The King is tormented by inner struggles as he wrestled to be a good King, a good Buddhist, a good husband (to many wives) and a good father. In his struggles, his humanity comes out clearly as he struggles between compassion and duty. I cannot help but identify with him in his pride, his pain and his loss. Clearly this is a great man who struggles to be human, to be a good man in circumstances that would not allow him to be so.

Paul Nakauchi performs superbly as the KING but it is difficult to fill in the shoes left behind by Yul Brynner.



Labels: , ,

7 Comments:

Blogger pearlie said...

Wonderful. I love musicals. However, I would be reluctant to go watch these classics. Don't really fully understand why - maybe I just did not want anything else to intrude into the good-ol classics which are all firmly and eternally imprinted in my mind. I did not go watch the Sound of Music the last time it was in KL because I guess to me there is just ONE Sound of Music, which I think I have watched a hundred times and know all the songs by hard (only to have Gwen Stafani spoil one of it!!!). This Maria just isn't Maria :) And this King just isn't THE King!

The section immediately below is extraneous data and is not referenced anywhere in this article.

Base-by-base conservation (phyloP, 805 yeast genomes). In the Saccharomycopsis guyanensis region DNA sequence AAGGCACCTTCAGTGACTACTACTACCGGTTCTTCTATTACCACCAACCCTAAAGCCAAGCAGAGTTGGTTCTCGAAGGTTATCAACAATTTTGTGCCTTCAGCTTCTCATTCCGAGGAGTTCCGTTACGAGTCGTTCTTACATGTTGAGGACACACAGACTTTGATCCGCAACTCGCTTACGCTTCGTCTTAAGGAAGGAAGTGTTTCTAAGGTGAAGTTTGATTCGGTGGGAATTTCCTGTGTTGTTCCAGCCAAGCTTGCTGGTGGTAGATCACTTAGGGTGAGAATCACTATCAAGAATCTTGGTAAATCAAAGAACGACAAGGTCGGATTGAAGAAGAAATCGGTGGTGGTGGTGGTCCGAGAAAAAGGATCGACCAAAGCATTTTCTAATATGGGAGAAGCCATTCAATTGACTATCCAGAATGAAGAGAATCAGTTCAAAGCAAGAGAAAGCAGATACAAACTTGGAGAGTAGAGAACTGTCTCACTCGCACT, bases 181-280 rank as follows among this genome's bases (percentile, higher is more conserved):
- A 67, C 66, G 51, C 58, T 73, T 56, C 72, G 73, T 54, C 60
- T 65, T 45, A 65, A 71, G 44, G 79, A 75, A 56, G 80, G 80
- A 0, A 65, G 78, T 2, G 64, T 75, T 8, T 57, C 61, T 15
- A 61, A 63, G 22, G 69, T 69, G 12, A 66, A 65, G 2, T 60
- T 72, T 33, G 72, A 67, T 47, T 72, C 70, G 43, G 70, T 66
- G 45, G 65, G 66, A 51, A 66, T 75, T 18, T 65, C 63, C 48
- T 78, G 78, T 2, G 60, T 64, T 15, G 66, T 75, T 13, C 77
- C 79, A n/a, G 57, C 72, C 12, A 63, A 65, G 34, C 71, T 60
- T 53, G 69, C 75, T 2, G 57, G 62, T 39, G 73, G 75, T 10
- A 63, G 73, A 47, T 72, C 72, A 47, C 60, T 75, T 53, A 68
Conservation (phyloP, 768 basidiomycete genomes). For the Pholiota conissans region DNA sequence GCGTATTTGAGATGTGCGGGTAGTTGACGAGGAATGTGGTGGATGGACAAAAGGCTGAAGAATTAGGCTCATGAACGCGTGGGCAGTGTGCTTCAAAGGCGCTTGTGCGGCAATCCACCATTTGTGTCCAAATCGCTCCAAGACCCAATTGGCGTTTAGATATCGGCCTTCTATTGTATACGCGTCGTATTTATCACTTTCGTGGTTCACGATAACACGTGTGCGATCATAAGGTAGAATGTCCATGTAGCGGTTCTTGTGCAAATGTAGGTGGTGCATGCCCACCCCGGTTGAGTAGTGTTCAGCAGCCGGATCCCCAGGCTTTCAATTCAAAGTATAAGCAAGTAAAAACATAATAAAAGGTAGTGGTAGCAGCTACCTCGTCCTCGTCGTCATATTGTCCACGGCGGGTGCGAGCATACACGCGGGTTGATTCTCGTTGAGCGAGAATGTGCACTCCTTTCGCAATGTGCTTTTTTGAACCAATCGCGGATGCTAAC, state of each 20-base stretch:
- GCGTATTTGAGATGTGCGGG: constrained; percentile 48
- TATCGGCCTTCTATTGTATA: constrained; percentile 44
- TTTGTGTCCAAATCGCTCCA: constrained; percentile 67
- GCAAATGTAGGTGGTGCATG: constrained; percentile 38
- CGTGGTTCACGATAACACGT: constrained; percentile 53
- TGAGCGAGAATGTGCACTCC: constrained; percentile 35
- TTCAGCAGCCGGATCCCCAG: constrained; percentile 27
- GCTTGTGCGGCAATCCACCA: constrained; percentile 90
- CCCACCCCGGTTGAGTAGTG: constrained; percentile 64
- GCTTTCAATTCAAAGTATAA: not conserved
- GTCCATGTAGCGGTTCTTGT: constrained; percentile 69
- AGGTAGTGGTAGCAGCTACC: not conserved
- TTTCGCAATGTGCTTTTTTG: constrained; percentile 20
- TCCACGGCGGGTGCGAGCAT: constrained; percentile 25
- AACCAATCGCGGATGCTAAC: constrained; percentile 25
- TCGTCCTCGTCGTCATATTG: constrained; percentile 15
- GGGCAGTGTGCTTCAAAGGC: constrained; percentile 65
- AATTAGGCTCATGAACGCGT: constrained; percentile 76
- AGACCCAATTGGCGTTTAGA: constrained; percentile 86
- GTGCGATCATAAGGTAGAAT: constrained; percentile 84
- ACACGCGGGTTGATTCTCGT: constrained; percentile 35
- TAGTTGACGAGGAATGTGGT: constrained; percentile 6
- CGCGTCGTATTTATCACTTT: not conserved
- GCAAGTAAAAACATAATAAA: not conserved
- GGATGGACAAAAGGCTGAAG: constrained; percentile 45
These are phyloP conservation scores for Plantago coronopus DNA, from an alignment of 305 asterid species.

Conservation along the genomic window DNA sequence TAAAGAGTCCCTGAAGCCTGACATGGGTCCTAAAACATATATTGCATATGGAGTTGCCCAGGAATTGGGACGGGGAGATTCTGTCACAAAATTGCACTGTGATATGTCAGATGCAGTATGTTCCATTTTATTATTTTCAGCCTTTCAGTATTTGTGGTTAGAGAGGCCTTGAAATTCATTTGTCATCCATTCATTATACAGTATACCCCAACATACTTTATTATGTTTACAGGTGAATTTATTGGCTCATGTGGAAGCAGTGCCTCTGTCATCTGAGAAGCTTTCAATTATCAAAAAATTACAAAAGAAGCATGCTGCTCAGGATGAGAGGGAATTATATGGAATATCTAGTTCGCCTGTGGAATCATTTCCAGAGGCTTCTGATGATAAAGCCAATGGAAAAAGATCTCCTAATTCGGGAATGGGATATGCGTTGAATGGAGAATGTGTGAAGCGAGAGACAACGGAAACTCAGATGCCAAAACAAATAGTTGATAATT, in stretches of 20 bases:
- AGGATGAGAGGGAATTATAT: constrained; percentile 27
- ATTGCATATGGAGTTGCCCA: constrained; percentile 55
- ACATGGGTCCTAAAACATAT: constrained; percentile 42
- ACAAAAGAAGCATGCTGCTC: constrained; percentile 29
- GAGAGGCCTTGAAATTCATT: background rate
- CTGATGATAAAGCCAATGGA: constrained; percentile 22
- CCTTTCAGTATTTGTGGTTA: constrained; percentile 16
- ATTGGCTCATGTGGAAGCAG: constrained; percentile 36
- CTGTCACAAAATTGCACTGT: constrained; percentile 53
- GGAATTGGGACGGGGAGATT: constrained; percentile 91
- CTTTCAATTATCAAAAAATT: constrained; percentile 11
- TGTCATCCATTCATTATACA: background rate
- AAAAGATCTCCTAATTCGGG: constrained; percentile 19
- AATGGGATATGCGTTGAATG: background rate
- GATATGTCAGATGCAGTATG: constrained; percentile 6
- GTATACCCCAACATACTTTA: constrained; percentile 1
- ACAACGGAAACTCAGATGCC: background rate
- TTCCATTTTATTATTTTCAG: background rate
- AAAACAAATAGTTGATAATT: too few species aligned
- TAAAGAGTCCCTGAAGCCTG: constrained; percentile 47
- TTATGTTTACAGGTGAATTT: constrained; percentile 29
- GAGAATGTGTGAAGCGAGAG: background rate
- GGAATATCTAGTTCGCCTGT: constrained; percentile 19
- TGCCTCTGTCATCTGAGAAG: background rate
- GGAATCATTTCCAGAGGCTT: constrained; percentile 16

7:38 AM  
Blogger Alex Tang said...

Hi pearlie,

I understand how you feel. Julie Andrews and the Sound of Music, Yul Brynner as the King will always be how I remember these musicals.

However I want to experience a different version of the musical- a real life performance. I try to stop myself from comparing and after a few minutes, I was able to enjoy myself. One thing I discover was the matter of perspective.

In the Hollywood version, they downplay the love relationship between the King and Anna while in the stage performance, they seem to do the opposite. I wonder whether it is a modern interpretation or it has been there all along. In the 1950s, it may not be acceptable for a white woman to fall for a non-white man, even if he is a king.

11:12 PM  
Blogger pearlie said...

I see your point but it will be so hard for me to try to stop myself from comparing!